The point I want to make is that blogging does not need to be sold only as a way to have a conversation with your readers, customers and clients. While that is a good thing in and of itself, I don’t believe it is the right argument to make when we offer blogging (or any of the social media tools) to our business clients.
The primary purpose of a business is sales. And every marketing tool should support that purpose. I now have proof that blogging does, when done correctly and when our posts serve our reader’s wants and needs, the basic foundation of all marketing and branding efforts.
Here is my challenge to you: If you believe that blogging is an effective marketing tool, pretend that we are potential customers and clients and give us your best pitch. If you don’t believe that this medium can be an effective marketing tool, tell us why.

10 Tips for Keeping Your Blog Fresh

Even the best bread goes stale in a few days. After a year of blogging and sharing marketing ideas, is it possible bloggers go stale, as well? I think the answer is yes. But does that mean we should shut the doors on our blogs and fade quietly into the background?


I think not. There is hope for refreshing and reinvigorating our posts to keep our readers interested, and I don’t believe it includes writing less.
Here are some of my thoughts. What are yours?
1. If you haven’t already done so, create a plan with measurable goals. Doing so will keep you focused and consistent, helping your readers understand what matters to you. If you don’t know wwhy you blog and where you are going, how can your readers follow your journey. And if you aren’t tracking goals, how do you know the impact of your blog.
2. Search the news and business wires for today’s hot business topics.
3. Cover those topics using a slightly different angle and ask questions for your readers to think about and reply to if they wish.
4. Write shorter. Most of us don’t have time to read a long treatise on any subject.
5. Inject your opinion but not so strongly that your readers feel no room exists for their thoughts.
6. Write the way you talk. Write simply. Save the big words for your great American novel. No one wants us to prove how smart we are. The writing shapes the ideas, not our vocabulary.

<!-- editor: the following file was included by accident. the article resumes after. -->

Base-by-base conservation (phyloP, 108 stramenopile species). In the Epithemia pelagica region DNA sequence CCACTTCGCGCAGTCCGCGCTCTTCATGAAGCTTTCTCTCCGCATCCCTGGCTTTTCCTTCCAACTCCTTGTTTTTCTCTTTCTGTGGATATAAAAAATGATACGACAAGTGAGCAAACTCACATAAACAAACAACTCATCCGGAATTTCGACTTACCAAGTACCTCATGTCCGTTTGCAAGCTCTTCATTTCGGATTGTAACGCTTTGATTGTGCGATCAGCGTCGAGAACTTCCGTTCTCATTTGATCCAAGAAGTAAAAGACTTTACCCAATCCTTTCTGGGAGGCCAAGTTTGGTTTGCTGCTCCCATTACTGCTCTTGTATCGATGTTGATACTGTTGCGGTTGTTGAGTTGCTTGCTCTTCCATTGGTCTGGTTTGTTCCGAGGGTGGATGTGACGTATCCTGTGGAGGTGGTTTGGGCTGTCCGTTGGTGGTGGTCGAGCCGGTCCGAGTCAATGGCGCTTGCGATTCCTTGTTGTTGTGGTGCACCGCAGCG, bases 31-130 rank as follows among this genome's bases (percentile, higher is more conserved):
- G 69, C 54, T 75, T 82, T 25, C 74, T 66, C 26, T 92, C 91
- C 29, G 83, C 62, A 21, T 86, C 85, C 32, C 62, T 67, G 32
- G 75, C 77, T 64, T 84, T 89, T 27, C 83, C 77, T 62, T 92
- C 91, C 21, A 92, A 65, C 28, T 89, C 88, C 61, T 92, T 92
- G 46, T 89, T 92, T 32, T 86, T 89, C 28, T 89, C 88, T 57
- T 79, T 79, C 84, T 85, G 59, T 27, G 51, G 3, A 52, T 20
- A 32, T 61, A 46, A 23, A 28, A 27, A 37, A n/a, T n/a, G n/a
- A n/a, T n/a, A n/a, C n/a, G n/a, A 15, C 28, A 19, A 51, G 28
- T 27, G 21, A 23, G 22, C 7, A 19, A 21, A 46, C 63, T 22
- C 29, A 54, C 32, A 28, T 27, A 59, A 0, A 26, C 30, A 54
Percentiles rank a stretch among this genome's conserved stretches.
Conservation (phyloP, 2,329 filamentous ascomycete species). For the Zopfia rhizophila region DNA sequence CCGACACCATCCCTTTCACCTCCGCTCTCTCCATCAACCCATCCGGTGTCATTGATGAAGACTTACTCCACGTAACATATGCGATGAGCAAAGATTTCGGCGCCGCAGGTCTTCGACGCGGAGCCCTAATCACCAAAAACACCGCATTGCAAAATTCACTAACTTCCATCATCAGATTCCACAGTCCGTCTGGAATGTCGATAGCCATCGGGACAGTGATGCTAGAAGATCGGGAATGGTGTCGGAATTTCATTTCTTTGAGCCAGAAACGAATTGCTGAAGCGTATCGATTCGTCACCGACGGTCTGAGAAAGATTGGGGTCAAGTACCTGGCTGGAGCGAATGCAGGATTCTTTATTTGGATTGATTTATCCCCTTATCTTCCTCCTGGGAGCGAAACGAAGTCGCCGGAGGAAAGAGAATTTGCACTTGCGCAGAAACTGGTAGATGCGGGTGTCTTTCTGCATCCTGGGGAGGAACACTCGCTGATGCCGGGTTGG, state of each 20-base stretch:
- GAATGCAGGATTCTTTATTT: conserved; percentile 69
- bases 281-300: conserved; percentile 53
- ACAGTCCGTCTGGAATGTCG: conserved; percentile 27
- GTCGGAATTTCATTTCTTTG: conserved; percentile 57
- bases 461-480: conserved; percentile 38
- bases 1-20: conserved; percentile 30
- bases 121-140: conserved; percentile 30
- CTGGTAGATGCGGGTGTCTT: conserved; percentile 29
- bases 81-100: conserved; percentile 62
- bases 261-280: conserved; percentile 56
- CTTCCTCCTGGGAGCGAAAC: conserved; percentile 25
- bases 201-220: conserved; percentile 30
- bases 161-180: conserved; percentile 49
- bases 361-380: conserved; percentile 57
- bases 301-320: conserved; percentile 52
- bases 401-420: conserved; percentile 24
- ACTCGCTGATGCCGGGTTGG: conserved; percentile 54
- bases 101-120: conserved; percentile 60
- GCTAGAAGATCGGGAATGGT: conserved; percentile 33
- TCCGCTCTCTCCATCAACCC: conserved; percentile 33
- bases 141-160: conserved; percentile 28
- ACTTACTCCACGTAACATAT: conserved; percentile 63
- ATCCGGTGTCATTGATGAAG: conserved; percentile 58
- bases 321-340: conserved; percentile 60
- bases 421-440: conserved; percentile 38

7. Keep to the subjects promised in your masthead and “About You” page. If you are a marketing blog, mostly stick to that subject. Readers seek familiarity when they visit.
8. Throw in a fun post once a week, such as interesting tidbits about others or music or books or TV or movies. Make it a regular feature so your reader’s expectations are met.
9. Occasionally, be provocative, which is a great way to get readers involved in big ideas. Be sure the subject is big enough to handle provocation.
10. Use names, pictures and stories of other bloggers. We like to see our names in print.
Finally, write for readers, not links. When we write for readers, we create words and ideas that are authentic, heart-felt, credible and worth reading. Readers are the audience, and in writing for our audience, the links will come. Going back to my first professional writing job, my editor told me repeatedly to write for readers, not for myself. All of my subsequent editors ensured that I remembered that lesson.
Your turn. Agree or disagree, share your secrets and ideas. How do you keep your readers coming back? What works and what doesn’t?

7 Things That Blogging Does

Seven years ago (2003), I posted my first Blog post here. The day would have slipped by had someone not sent me a note about it.

After tweeting about my Blogaversary, Jay Fleischman, replied: "@mitchjoel 6.18 posts/wk for 7 yrs. Take out 1 for the podcast and you’re at 5.18; 400 words ea = 2,072 words/wk. 754,208 words total. Nice." my newspaper column for the Montreal Gazette and Vancouver Sun (which will be cross-posted here tomorrow) is all about the future of Blogging. That being said, after 7 years and 2251 Blog posts, I have learned some very important lessons about the value of Blogging when I think back.

7 Important Lessons About Blogging: